Gen X Pessimistic (No Way!) About its Retirement Future

Retirement reality bites

401k, Gen X, retirementKids from the 1980s are still grappling with financial fear.

Stop the presses—Gex X is pessimistic. At least when it comes to retirement saving and their financial futures.

Just one-third of Generation X investors are confident in their ability to address financial concerns and meet their long-term financial goals—the lowest among the generations surveyed, according to MFS Investment Management.

Generation X is often referred to as the new “sandwich generation” because many of them are responsible for both raising their own children and caring for their parents.

“Unfortunately, many Generation X investors are woefully unprepared for retirement,” Doug Orton, MFS Director of Business Development, said in a statement. “They are desperately looking for guidance.”

In fact, 85 percent of Generation X investors surveyed said they look to their financial advisor for retirement savings advice, he added, and approximately 60 percent say they will rely on their advisor more in the coming years.

Seven in 10 Generation X investors say they have delayed, or expect to delay at least one major life event, such as buying a house, saving for their children’s education, starting a new career and ultimately, retiring.

“This generation is under a lot of pressure,” Orton claimed. “Wage growth has been stagnant over the past decade and we’ve had two major market downturns since the turn of the century This means they’ll likely need to save more in the years ahead if they want to reach their retirement goals.”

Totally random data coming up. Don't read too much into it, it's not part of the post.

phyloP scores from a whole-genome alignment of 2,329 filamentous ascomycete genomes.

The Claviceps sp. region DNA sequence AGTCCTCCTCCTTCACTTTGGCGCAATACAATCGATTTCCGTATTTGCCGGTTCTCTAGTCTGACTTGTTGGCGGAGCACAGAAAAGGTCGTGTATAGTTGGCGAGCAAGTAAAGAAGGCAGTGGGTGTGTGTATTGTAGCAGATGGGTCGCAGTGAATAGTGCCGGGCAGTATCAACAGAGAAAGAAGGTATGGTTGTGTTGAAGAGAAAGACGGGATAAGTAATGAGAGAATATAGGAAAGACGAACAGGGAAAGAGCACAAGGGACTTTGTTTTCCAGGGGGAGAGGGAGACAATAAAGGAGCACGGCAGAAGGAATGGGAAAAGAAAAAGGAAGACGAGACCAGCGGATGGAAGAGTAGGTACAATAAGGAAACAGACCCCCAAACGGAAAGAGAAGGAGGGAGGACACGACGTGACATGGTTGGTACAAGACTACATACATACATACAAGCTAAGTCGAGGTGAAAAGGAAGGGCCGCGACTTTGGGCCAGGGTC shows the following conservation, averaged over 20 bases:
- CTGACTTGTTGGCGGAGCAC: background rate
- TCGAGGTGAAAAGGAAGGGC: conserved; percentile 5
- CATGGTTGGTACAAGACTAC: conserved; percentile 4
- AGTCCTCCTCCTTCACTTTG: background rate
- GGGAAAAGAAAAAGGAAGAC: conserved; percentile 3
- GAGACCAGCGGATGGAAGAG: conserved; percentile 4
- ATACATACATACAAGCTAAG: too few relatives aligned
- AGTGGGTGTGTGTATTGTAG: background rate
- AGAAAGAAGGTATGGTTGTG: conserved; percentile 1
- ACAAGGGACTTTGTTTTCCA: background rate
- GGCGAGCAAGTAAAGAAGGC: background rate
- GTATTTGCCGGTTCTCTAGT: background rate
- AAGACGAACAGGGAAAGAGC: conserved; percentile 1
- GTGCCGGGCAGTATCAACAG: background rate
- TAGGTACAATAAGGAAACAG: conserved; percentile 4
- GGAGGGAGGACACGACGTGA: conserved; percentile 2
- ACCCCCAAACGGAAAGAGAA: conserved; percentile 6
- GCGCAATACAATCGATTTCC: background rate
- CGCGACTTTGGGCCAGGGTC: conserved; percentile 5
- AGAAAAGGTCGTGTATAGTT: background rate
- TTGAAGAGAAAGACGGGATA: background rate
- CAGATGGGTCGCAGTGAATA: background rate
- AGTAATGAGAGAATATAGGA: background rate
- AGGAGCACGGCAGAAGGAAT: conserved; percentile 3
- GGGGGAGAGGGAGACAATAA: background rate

Their younger counterparts stand in stark contrast, and have a high degree of confidence (or rather overconfidence) in their financial futures.

The 2017 MFS Heritage Planning Survey found that like Generation X, Millennials are also pushing out significant family and career milestones. Eight in 10 Millennials have either delayed, or expect to delay a major life event and nearly a quarter of those surveyed said they have held off on having children or buying their first home.

Still, Millennials are fairly optimistic about the future. Seven in 10 believe their financial situation will improve over the next three years and roughly half of those surveyed are confident in their ability to meet their long-term financial goals.

“Having grown up in the information age, it’s not surprising that 40 percent of Millennials surveyed say they are highly knowledgeable when it comes to investing,” said Jim Jessee, Co-Head of Global Distribution with MFS. “However, when you look at their investment behaviors there is a clear knowledge gap that needs to be addressed.”

Seven in 10 Millennials surveyed say that growing assets and generating income are their primary investment objectives.

However, according to the survey, this generation has over a third of its assets allocated to cash and certificates of deposit–two asset classes that are geared toward protecting capital. This misallocation is likely the result of too many investment options. Six in 10 Millennials surveyed say they are overwhelmed by the number of available investment choices.

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